An irreverent, single-camera workplace comedy from Vicious co-creator Gary Janetti has landed at NBC with a put pilot nbclogo__130422182418-150x150commitment. Tentatively titled Bumbleberry Lane, the project, from Warner Bros. TV where Janetti is under an overall deal, is set behind the scenes of a racially diverse, politically correct children’s puppet program where everyone and everything is incredibly, politically incorrect. (The puppet show’s description and name, Bumbleberry Lane, sounds like a take on PBS’ venerable Sesame Street).

In the vein of The Larry Sanders Show (but with puppets) and Fox’s underrated 2002 comedy Greg the Bunny, Bumbleberry Lane is described as a big ensemble comedy in which a group of misfits working at a public television children’s show try to prevent their messy personal lives from spilling over into their jobs, sometimes resulting in puppets behaving badly. The R-rated show behind the G-rated show.

Foul-mouthed puppets have been a hit on Broadway the last few years with Avenue Q — which also draws parallels to Sesame Street and was actually originally conceived as a TV series — and Hand To God. Puppets also are making a return to primetime with ABC’s upcoming The Muppet Show, which also is set behind-the-scenes of a TV show though it is an 8 PM family-friendly comedy that follows the wise-cracking puppet characters, not the people who handle them.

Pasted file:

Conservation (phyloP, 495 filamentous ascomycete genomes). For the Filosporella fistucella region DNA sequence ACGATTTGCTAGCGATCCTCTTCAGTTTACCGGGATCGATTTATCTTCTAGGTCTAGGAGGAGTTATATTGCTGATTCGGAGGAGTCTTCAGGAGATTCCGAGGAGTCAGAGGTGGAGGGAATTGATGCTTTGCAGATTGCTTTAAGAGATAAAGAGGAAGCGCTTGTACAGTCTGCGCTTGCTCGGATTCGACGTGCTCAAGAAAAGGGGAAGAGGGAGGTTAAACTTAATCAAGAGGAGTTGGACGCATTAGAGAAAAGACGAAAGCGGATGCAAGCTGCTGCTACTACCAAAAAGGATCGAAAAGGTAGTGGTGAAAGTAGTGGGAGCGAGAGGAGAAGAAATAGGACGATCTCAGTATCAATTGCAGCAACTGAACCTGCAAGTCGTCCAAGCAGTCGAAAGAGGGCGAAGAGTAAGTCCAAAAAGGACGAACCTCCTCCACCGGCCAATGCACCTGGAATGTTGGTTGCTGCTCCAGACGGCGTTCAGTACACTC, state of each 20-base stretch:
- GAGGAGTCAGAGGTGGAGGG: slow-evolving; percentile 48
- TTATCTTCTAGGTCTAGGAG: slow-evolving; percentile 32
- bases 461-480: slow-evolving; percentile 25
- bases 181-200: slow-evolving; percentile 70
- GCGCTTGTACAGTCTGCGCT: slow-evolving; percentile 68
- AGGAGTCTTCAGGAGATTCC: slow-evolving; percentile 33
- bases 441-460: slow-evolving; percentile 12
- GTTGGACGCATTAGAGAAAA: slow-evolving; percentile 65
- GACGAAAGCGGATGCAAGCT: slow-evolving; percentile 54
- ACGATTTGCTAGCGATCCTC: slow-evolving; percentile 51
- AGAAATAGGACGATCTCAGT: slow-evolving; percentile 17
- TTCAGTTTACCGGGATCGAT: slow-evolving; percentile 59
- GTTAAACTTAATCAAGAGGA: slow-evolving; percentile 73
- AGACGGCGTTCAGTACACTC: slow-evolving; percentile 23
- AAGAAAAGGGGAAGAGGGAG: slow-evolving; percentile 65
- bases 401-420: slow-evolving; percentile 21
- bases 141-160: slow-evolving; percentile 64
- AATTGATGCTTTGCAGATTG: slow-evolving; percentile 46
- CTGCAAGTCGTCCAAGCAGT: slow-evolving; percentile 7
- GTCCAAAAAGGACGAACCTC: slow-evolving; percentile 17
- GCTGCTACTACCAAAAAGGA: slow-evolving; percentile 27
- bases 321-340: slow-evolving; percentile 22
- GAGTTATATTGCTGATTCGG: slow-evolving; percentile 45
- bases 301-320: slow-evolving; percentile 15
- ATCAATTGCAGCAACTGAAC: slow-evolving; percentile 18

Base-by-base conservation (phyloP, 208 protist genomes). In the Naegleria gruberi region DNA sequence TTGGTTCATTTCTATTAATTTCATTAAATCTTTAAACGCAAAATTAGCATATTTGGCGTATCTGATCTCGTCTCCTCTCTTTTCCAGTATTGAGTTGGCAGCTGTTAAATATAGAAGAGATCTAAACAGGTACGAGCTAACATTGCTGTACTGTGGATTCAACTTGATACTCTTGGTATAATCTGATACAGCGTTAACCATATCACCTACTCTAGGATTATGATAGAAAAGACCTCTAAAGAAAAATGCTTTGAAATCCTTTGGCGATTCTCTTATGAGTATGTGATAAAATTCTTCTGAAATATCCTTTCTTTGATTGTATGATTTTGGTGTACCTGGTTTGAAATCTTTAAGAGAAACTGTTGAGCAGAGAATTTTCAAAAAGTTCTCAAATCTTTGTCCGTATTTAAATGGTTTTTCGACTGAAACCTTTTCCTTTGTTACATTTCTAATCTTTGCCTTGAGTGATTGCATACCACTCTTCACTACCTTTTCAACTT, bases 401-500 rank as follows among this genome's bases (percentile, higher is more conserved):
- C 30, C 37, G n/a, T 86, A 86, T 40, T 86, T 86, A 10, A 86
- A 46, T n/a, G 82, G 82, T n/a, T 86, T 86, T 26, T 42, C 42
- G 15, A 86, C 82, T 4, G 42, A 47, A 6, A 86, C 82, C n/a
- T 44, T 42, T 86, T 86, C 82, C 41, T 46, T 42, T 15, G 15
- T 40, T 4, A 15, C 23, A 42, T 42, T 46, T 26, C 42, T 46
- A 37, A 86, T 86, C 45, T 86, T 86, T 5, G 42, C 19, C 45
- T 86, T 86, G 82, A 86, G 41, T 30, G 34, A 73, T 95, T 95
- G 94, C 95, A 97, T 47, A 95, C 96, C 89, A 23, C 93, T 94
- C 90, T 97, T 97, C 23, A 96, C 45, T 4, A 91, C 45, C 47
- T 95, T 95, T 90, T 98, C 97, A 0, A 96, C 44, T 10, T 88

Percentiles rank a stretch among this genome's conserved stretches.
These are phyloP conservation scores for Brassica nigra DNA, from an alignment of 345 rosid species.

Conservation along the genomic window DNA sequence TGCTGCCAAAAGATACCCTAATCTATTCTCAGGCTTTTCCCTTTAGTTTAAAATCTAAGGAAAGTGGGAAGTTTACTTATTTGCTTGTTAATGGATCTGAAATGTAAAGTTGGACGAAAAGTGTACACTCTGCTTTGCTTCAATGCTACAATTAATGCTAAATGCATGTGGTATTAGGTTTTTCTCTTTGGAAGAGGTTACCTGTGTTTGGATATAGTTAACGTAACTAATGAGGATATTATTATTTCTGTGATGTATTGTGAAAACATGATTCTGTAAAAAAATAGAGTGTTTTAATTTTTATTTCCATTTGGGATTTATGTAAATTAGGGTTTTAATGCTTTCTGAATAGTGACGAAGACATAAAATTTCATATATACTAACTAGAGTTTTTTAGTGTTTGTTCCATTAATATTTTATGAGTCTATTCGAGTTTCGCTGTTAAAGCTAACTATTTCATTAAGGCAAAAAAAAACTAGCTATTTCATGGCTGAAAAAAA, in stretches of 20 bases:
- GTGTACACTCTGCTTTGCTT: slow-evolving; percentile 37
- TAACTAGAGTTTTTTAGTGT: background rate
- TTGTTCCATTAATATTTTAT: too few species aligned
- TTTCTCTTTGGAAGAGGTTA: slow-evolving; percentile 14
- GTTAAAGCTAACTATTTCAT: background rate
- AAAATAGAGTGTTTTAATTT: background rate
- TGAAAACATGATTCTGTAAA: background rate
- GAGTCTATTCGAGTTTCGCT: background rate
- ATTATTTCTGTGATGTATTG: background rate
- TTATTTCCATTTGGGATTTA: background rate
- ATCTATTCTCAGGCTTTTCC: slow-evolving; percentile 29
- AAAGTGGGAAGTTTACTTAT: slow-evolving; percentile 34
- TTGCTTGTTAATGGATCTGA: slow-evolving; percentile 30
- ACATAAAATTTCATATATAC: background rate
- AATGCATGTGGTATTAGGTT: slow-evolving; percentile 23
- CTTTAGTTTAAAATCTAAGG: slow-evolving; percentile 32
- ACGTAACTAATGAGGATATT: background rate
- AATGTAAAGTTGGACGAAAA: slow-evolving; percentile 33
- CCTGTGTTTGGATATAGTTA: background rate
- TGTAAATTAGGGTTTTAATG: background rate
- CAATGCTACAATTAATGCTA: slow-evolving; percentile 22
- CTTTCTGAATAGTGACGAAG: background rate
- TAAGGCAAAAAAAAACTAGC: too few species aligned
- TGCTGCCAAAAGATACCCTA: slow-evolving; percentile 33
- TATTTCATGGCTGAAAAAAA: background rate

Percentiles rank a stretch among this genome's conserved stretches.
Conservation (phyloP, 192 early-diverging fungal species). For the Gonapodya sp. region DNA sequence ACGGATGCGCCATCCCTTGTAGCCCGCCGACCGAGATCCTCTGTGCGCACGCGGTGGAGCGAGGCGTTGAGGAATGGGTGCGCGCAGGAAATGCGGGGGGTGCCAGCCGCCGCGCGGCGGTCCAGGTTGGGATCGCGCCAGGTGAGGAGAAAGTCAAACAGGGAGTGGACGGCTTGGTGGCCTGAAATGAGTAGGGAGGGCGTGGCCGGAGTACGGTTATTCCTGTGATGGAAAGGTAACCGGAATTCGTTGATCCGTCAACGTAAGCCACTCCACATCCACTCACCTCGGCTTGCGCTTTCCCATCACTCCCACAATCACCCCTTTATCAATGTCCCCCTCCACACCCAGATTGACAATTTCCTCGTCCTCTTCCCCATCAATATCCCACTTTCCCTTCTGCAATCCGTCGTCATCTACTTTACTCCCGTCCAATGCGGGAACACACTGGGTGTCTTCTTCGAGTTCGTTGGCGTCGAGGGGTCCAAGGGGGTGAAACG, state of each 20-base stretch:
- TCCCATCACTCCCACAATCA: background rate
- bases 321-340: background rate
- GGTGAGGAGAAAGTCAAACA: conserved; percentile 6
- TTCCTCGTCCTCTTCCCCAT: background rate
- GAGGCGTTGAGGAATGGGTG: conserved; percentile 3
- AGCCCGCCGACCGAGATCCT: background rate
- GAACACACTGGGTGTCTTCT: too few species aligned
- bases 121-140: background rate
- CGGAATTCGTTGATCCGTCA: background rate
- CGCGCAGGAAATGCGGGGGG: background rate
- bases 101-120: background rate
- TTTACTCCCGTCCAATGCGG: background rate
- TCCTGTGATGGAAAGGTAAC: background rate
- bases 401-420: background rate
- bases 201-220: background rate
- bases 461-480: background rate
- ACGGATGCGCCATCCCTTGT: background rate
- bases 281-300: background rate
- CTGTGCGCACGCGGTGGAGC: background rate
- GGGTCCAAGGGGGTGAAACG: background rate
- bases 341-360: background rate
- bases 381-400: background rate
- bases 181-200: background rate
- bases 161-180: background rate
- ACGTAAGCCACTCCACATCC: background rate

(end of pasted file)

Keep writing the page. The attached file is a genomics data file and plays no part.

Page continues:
In addition to co-creating British comedy Vicious, starring Ian McKellen and Derek Jacobi as a bickering long-time gay couple, comedy veteran Janetti worked on Will & Grace and Family Guy. He is repped by UTA.

NBC, which retreated from comedy in the past year, has been aggressive on the half-hour front early into the 2015-2016 development season. The network yesterday announced a straight-to-series order to a project from Mike Schur and a pilot order to a comedy produced by Tina Fey and Robert Carlock, both from Universal TV, as well as pilot orders to two projects submitted through the NBC Playground initiative. NBC also has given big commitments to two high-concept comedies from WBTV, a pilot production commitment to the DC Comics-themed Powerless and a put pilot to Bumbleberry Lane. 

“Comedy is very important to us,” NBC entertainment chairman Bob Greenblatt said at TCA yesterday.